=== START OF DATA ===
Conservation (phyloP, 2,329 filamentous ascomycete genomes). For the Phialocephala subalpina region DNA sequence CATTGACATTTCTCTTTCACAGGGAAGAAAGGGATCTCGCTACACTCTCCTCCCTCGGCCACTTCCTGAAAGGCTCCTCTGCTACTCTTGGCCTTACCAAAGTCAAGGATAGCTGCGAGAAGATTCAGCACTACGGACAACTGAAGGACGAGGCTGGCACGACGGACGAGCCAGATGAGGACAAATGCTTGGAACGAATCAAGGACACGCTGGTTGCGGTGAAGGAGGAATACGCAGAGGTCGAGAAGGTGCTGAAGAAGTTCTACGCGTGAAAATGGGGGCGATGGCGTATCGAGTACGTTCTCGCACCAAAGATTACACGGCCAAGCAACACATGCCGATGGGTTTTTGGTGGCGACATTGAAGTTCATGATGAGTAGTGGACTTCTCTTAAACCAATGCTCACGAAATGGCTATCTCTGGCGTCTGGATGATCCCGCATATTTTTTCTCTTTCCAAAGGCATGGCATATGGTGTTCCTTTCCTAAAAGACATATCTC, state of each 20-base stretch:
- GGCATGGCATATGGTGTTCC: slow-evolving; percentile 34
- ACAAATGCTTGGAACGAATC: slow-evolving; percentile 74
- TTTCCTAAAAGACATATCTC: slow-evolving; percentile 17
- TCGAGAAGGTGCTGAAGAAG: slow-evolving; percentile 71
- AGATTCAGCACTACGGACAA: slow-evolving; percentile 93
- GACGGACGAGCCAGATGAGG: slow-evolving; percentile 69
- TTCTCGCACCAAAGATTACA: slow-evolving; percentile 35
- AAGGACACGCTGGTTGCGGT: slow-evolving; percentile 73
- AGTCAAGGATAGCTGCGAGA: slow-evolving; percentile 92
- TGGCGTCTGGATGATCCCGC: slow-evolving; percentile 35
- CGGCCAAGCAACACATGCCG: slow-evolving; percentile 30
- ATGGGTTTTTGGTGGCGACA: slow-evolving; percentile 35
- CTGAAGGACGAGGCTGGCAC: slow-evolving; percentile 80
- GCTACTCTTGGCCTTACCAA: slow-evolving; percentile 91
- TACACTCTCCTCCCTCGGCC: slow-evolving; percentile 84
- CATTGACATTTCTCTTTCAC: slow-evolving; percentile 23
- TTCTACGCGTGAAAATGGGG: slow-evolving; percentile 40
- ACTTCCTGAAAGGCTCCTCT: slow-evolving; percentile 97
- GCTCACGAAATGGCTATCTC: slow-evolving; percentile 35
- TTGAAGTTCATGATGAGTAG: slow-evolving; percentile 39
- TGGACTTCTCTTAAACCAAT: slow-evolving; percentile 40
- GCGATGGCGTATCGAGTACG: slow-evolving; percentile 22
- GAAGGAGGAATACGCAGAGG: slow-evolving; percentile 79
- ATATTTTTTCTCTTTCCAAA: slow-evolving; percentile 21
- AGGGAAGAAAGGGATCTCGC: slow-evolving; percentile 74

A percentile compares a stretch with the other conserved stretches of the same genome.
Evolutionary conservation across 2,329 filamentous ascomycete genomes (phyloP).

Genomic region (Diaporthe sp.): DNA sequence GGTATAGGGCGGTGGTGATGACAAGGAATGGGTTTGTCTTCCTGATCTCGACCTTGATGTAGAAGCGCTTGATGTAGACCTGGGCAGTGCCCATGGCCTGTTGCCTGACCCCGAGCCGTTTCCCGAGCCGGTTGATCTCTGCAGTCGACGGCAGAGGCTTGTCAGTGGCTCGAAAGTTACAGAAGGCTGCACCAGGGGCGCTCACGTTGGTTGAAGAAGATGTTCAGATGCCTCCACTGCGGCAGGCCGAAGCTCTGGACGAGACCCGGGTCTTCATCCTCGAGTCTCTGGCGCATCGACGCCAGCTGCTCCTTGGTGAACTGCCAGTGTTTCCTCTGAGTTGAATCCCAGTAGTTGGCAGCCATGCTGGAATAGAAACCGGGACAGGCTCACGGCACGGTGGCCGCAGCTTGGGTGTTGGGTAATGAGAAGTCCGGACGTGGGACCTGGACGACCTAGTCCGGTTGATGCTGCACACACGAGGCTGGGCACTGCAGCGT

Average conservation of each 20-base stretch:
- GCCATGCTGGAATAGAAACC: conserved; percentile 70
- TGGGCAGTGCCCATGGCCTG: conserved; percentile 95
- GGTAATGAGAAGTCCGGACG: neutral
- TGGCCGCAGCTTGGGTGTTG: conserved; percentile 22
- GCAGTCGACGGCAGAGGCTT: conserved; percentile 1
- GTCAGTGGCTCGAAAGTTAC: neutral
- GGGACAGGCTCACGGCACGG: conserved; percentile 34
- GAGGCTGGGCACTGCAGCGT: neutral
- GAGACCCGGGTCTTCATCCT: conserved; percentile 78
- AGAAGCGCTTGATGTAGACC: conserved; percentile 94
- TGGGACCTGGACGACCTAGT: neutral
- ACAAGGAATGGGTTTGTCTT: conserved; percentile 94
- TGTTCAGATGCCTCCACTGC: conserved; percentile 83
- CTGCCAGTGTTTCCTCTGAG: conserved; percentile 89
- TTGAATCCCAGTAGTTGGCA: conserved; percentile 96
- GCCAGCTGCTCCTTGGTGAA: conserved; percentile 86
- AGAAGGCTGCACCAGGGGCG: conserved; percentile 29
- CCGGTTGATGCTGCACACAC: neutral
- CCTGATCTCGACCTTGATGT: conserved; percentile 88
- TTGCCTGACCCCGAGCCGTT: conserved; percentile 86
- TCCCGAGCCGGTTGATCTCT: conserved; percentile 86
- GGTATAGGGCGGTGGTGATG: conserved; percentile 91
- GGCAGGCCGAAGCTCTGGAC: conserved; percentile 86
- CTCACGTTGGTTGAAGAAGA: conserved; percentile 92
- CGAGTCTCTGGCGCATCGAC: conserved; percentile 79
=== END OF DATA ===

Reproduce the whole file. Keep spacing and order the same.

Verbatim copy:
Conservation (phyloP, 2,329 filamentous ascomycete genomes). For the Phialocephala subalpina region DNA sequence CATTGACATTTCTCTTTCACAGGGAAGAAAGGGATCTCGCTACACTCTCCTCCCTCGGCCACTTCCTGAAAGGCTCCTCTGCTACTCTTGGCCTTACCAAAGTCAAGGATAGCTGCGAGAAGATTCAGCACTACGGACAACTGAAGGACGAGGCTGGCACGACGGACGAGCCAGATGAGGACAAATGCTTGGAACGAATCAAGGACACGCTGGTTGCGGTGAAGGAGGAATACGCAGAGGTCGAGAAGGTGCTGAAGAAGTTCTACGCGTGAAAATGGGGGCGATGGCGTATCGAGTACGTTCTCGCACCAAAGATTACACGGCCAAGCAACACATGCCGATGGGTTTTTGGTGGCGACATTGAAGTTCATGATGAGTAGTGGACTTCTCTTAAACCAATGCTCACGAAATGGCTATCTCTGGCGTCTGGATGATCCCGCATATTTTTTCTCTTTCCAAAGGCATGGCATATGGTGTTCCTTTCCTAAAAGACATATCTC, state of each 20-base stretch:
- GGCATGGCATATGGTGTTCC: slow-evolving; percentile 34
- ACAAATGCTTGGAACGAATC: slow-evolving; percentile 74
- TTTCCTAAAAGACATATCTC: slow-evolving; percentile 17
- TCGAGAAGGTGCTGAAGAAG: slow-evolving; percentile 71
- AGATTCAGCACTACGGACAA: slow-evolving; percentile 93
- GACGGACGAGCCAGATGAGG: slow-evolving; percentile 69
- TTCTCGCACCAAAGATTACA: slow-evolving; percentile 35
- AAGGACACGCTGGTTGCGGT: slow-evolving; percentile 73
- AGTCAAGGATAGCTGCGAGA: slow-evolving; percentile 92
- TGGCGTCTGGATGATCCCGC: slow-evolving; percentile 35
- CGGCCAAGCAACACATGCCG: slow-evolving; percentile 30
- ATGGGTTTTTGGTGGCGACA: slow-evolving; percentile 35
- CTGAAGGACGAGGCTGGCAC: slow-evolving; percentile 80
- GCTACTCTTGGCCTTACCAA: slow-evolving; percentile 91
- TACACTCTCCTCCCTCGGCC: slow-evolving; percentile 84
- CATTGACATTTCTCTTTCAC: slow-evolving; percentile 23
- TTCTACGCGTGAAAATGGGG: slow-evolving; percentile 40
- ACTTCCTGAAAGGCTCCTCT: slow-evolving; percentile 97
- GCTCACGAAATGGCTATCTC: slow-evolving; percentile 35
- TTGAAGTTCATGATGAGTAG: slow-evolving; percentile 39
- TGGACTTCTCTTAAACCAAT: slow-evolving; percentile 40
- GCGATGGCGTATCGAGTACG: slow-evolving; percentile 22
- GAAGGAGGAATACGCAGAGG: slow-evolving; percentile 79
- ATATTTTTTCTCTTTCCAAA: slow-evolving; percentile 21
- AGGGAAGAAAGGGATCTCGC: slow-evolving; percentile 74

A percentile compares a stretch with the other conserved stretches of the same genome.
Evolutionary conservation across 2,329 filamentous ascomycete genomes (phyloP).

Genomic region (Diaporthe sp.): DNA sequence GGTATAGGGCGGTGGTGATGACAAGGAATGGGTTTGTCTTCCTGATCTCGACCTTGATGTAGAAGCGCTTGATGTAGACCTGGGCAGTGCCCATGGCCTGTTGCCTGACCCCGAGCCGTTTCCCGAGCCGGTTGATCTCTGCAGTCGACGGCAGAGGCTTGTCAGTGGCTCGAAAGTTACAGAAGGCTGCACCAGGGGCGCTCACGTTGGTTGAAGAAGATGTTCAGATGCCTCCACTGCGGCAGGCCGAAGCTCTGGACGAGACCCGGGTCTTCATCCTCGAGTCTCTGGCGCATCGACGCCAGCTGCTCCTTGGTGAACTGCCAGTGTTTCCTCTGAGTTGAATCCCAGTAGTTGGCAGCCATGCTGGAATAGAAACCGGGACAGGCTCACGGCACGGTGGCCGCAGCTTGGGTGTTGGGTAATGAGAAGTCCGGACGTGGGACCTGGACGACCTAGTCCGGTTGATGCTGCACACACGAGGCTGGGCACTGCAGCGT

Average conservation of each 20-base stretch:
- GCCATGCTGGAATAGAAACC: conserved; percentile 70
- TGGGCAGTGCCCATGGCCTG: conserved; percentile 95
- GGTAATGAGAAGTCCGGACG: neutral
- TGGCCGCAGCTTGGGTGTTG: conserved; percentile 22
- GCAGTCGACGGCAGAGGCTT: conserved; percentile 1
- GTCAGTGGCTCGAAAGTTAC: neutral
- GGGACAGGCTCACGGCACGG: conserved; percentile 34
- GAGGCTGGGCACTGCAGCGT: neutral
- GAGACCCGGGTCTTCATCCT: conserved; percentile 78
- AGAAGCGCTTGATGTAGACC: conserved; percentile 94
- TGGGACCTGGACGACCTAGT: neutral
- ACAAGGAATGGGTTTGTCTT: conserved; percentile 94
- TGTTCAGATGCCTCCACTGC: conserved; percentile 83
- CTGCCAGTGTTTCCTCTGAG: conserved; percentile 89
- TTGAATCCCAGTAGTTGGCA: conserved; percentile 96
- GCCAGCTGCTCCTTGGTGAA: conserved; percentile 86
- AGAAGGCTGCACCAGGGGCG: conserved; percentile 29
- CCGGTTGATGCTGCACACAC: neutral
- CCTGATCTCGACCTTGATGT: conserved; percentile 88
- TTGCCTGACCCCGAGCCGTT: conserved; percentile 86
- TCCCGAGCCGGTTGATCTCT: conserved; percentile 86
- GGTATAGGGCGGTGGTGATG: conserved; percentile 91
- GGCAGGCCGAAGCTCTGGAC: conserved; percentile 86
- CTCACGTTGGTTGAAGAAGA: conserved; percentile 92
- CGAGTCTCTGGCGCATCGAC: conserved; percentile 79